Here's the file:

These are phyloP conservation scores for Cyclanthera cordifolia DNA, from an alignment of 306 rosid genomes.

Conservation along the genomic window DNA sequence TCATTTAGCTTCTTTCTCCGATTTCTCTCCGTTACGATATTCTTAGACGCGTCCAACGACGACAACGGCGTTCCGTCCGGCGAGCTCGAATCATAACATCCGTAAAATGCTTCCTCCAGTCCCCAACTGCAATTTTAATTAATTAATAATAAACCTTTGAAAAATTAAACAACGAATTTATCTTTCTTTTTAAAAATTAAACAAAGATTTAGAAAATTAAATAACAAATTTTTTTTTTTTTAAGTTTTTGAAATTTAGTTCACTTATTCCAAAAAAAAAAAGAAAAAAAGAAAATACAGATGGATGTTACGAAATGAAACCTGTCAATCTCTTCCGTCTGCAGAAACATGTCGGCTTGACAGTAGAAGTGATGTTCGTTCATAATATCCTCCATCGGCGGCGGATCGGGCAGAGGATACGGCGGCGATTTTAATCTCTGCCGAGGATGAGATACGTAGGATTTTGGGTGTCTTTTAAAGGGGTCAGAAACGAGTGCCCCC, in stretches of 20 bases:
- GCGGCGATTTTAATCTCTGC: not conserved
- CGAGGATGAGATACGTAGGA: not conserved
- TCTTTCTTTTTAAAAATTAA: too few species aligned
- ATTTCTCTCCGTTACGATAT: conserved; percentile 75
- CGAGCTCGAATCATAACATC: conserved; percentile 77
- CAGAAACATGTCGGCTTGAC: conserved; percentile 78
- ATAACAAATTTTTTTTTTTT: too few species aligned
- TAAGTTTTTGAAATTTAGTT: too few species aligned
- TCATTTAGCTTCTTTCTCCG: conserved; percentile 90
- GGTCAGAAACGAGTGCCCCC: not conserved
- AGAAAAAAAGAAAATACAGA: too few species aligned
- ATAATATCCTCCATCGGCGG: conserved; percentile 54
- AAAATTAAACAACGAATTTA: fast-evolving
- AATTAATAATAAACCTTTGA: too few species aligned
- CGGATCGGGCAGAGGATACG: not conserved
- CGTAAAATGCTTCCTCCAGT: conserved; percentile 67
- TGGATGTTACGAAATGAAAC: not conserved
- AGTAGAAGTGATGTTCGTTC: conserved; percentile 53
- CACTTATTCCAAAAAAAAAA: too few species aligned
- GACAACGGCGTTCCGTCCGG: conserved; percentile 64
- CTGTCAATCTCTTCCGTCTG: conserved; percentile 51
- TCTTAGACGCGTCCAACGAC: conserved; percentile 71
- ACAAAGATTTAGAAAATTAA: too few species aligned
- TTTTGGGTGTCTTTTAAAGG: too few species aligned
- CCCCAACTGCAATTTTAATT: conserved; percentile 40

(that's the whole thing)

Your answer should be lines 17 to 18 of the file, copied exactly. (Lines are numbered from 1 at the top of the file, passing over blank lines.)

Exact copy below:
- CGGATCGGGCAGAGGATACG: not conserved
- CGTAAAATGCTTCCTCCAGT: conserved; percentile 67